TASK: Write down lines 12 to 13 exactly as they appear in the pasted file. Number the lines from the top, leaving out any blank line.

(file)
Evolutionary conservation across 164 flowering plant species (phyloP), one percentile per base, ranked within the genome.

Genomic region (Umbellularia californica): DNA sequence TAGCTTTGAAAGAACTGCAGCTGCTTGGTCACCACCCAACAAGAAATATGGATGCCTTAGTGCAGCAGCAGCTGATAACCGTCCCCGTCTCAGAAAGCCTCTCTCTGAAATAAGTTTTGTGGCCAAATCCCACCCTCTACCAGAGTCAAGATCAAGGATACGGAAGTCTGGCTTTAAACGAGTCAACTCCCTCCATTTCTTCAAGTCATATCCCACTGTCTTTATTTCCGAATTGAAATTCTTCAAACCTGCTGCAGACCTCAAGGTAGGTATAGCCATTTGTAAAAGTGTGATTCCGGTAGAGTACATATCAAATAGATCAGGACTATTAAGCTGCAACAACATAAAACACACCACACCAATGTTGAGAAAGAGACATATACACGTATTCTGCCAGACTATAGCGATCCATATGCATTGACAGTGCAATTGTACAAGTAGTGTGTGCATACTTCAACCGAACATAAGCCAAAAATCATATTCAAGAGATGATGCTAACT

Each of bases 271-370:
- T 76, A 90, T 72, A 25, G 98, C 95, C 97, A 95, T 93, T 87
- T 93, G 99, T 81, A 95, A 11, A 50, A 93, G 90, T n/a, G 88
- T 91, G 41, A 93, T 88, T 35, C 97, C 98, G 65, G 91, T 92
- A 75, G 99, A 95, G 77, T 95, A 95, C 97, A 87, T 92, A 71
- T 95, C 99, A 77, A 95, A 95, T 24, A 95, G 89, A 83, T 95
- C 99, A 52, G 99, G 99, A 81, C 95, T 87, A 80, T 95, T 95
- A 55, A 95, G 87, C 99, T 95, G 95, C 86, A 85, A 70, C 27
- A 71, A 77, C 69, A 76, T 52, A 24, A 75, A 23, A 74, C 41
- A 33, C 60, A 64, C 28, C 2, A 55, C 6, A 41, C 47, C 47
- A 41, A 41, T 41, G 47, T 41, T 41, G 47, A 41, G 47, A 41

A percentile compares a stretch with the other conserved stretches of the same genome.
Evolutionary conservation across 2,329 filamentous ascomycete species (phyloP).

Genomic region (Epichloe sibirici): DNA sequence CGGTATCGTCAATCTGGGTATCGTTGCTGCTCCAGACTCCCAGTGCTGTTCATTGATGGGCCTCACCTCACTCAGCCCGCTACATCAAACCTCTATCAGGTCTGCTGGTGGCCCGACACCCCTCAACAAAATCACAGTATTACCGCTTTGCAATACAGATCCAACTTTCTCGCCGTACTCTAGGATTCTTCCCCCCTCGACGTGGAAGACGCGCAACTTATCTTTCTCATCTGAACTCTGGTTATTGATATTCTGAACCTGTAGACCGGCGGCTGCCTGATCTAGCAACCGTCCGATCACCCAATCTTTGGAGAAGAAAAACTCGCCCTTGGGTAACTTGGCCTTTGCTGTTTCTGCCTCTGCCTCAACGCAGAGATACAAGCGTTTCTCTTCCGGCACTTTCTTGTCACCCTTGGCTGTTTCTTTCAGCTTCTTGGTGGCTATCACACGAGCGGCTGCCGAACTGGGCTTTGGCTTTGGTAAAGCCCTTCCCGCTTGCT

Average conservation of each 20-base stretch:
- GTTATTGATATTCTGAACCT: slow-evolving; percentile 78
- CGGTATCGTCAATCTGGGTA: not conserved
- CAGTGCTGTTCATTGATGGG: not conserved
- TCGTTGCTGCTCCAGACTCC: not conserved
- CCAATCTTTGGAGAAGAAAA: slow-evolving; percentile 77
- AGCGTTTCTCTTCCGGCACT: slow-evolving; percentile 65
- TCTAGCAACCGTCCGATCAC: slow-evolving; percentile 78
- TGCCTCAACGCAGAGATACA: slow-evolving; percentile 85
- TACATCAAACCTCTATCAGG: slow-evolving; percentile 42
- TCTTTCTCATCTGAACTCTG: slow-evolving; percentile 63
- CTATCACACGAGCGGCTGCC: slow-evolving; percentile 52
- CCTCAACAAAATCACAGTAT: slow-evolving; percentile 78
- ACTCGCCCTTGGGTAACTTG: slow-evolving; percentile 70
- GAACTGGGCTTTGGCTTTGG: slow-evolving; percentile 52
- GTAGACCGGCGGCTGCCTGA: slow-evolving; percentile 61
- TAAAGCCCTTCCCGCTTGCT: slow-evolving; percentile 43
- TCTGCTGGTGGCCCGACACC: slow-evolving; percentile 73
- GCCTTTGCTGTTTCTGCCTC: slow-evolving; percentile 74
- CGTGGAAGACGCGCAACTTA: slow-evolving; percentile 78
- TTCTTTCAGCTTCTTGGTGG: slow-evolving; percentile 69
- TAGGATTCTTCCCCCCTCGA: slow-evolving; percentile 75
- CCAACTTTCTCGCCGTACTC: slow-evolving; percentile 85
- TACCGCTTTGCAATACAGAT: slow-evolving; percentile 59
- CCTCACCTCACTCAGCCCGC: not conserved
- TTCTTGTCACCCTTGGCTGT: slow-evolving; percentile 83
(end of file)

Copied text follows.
- A 33, C 60, A 64, C 28, C 2, A 55, C 6, A 41, C 47, C 47
- A 41, A 41, T 41, G 47, T 41, T 41, G 47, A 41, G 47, A 41